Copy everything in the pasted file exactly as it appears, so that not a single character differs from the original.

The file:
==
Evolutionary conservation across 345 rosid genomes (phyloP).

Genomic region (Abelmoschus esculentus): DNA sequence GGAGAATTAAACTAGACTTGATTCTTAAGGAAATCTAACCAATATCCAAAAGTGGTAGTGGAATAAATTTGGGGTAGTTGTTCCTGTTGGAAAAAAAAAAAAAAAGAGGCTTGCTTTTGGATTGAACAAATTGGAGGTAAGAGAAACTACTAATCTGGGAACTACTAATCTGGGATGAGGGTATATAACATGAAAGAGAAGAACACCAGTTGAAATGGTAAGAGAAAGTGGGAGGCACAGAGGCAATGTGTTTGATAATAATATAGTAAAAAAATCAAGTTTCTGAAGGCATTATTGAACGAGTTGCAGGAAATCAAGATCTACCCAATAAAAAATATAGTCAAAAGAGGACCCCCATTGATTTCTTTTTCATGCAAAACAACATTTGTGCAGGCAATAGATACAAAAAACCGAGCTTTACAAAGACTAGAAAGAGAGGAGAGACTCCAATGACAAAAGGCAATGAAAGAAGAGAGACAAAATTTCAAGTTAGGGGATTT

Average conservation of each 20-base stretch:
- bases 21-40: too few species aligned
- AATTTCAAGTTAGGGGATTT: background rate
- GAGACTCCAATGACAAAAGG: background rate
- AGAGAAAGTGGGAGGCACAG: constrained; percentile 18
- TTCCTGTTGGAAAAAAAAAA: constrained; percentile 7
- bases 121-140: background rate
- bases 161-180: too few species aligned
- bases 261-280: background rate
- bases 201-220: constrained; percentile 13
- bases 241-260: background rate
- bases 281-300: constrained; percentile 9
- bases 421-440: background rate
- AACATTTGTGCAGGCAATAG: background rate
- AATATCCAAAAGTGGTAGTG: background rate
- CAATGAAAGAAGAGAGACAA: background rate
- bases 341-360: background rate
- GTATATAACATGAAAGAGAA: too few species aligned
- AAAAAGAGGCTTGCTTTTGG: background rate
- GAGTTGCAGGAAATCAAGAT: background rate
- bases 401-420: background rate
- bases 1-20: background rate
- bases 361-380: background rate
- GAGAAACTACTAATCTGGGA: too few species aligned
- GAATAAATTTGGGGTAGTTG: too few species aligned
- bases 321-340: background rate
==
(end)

Evolutionary conservation across 345 rosid genomes (phyloP).

Genomic region (Abelmoschus esculentus): DNA sequence GGAGAATTAAACTAGACTTGATTCTTAAGGAAATCTAACCAATATCCAAAAGTGGTAGTGGAATAAATTTGGGGTAGTTGTTCCTGTTGGAAAAAAAAAAAAAAAGAGGCTTGCTTTTGGATTGAACAAATTGGAGGTAAGAGAAACTACTAATCTGGGAACTACTAATCTGGGATGAGGGTATATAACATGAAAGAGAAGAACACCAGTTGAAATGGTAAGAGAAAGTGGGAGGCACAGAGGCAATGTGTTTGATAATAATATAGTAAAAAAATCAAGTTTCTGAAGGCATTATTGAACGAGTTGCAGGAAATCAAGATCTACCCAATAAAAAATATAGTCAAAAGAGGACCCCCATTGATTTCTTTTTCATGCAAAACAACATTTGTGCAGGCAATAGATACAAAAAACCGAGCTTTACAAAGACTAGAAAGAGAGGAGAGACTCCAATGACAAAAGGCAATGAAAGAAGAGAGACAAAATTTCAAGTTAGGGGATTT

Average conservation of each 20-base stretch:
- bases 21-40: too few species aligned
- AATTTCAAGTTAGGGGATTT: background rate
- GAGACTCCAATGACAAAAGG: background rate
- AGAGAAAGTGGGAGGCACAG: constrained; percentile 18
- TTCCTGTTGGAAAAAAAAAA: constrained; percentile 7
- bases 121-140: background rate
- bases 161-180: too few species aligned
- bases 261-280: background rate
- bases 201-220: constrained; percentile 13
- bases 241-260: background rate
- bases 281-300: constrained; percentile 9
- bases 421-440: background rate
- AACATTTGTGCAGGCAATAG: background rate
- AATATCCAAAAGTGGTAGTG: background rate
- CAATGAAAGAAGAGAGACAA: background rate
- bases 341-360: background rate
- GTATATAACATGAAAGAGAA: too few species aligned
- AAAAAGAGGCTTGCTTTTGG: background rate
- GAGTTGCAGGAAATCAAGAT: background rate
- bases 401-420: background rate
- bases 1-20: background rate
- bases 361-380: background rate
- GAGAAACTACTAATCTGGGA: too few species aligned
- GAATAAATTTGGGGTAGTTG: too few species aligned
- bases 321-340: background rate